David Brooks reminds us America is broken—with considerable help from well intended but wrong thinking Democrats and occasionally from well intentioned but misguided Republicans. The signs, he says, are now set in stone. The country lost its way, its character tarnished, its politics counting its tossings, its democratic principles on the slag heap—whether too many taxes or too little common good, or too large a gap in income and ethics that result from historical missteps. In the days of the empire, such a rhetorical construction (columnists don’t really write from their heads; they fill in frames (some argue holes!)) was called a conceit. It was used to weave complex themes in surprisingly ways to inspire. Surprisingly, David uses it to deconstruct. We are falling, not soaring. But continually, I think, he avoids the real causes of decline and the evidence that matters.
Stone, however important to pride, is not flesh or bone and King’s monument is only relevant if we remember his message. We are not ruled by Pharaohs, who need grander tombs to recall the dust of greatness, but a way to reach greatness on our terms, in our times. So David, carpe diem!
Remember that Eisenhower kept a portrait of Gen. Robert E. Lee in his office. When asked, Ike always replied Lee embodied the honor of a leader and the fidelity of duty. Not lemmings, fodder, or blind sheep, or allegiance to superiors (or traitors!), but men and women who know and share the same honor and fidelity make the best followers.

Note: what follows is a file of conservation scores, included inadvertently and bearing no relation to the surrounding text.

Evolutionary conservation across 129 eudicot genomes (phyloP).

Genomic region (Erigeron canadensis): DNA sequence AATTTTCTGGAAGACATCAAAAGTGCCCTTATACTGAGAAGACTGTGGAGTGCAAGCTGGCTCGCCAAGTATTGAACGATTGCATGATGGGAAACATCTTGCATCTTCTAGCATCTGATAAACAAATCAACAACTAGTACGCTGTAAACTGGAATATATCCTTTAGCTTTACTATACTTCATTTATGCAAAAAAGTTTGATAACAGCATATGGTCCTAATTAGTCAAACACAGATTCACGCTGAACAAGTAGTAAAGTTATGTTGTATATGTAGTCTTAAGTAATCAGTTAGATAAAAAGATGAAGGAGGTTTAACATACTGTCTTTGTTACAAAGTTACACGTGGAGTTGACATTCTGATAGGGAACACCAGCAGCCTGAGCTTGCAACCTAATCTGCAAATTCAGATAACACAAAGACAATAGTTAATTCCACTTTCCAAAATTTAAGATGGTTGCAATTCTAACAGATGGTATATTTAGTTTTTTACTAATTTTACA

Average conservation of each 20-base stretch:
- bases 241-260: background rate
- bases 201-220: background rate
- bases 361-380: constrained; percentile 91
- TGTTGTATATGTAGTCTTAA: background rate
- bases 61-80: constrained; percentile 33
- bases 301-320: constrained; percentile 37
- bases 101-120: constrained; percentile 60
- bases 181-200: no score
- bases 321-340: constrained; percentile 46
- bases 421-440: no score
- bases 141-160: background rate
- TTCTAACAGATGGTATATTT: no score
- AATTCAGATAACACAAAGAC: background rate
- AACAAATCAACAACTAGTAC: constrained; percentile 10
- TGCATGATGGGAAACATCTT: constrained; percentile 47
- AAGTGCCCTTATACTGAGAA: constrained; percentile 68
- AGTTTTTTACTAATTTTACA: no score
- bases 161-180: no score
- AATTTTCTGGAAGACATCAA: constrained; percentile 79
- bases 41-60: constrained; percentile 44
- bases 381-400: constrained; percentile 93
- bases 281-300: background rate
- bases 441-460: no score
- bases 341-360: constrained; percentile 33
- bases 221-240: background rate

~David Brooks is basically complaining that we’re not ruled by Pharaohs, openly bemoaning our aspirations that we should have individual rights, which he calls each person thinking that he’s a “king”, presumably instead of just having a king to follow.
~Brooks uses the word “follow” and “follower” throughout this piece, as well as the word “authority” nine times, longingly, in the course of one short column.
~There are many words that could be written about the bizarre take on American history here by Brooks. The notion that someone like George Washington could be seen as some sort of symbol of kingly authority, rather than a symbol of those who opposed exactly that, is only one of the most ludicrous ideas that David Brooks tries to peddle in this collection of authoritarian-boosting, right-wing absurdities.
Lee was a great general. He was also a traitor and a victim of his own hubris. Witness his actions on July 3, 1863.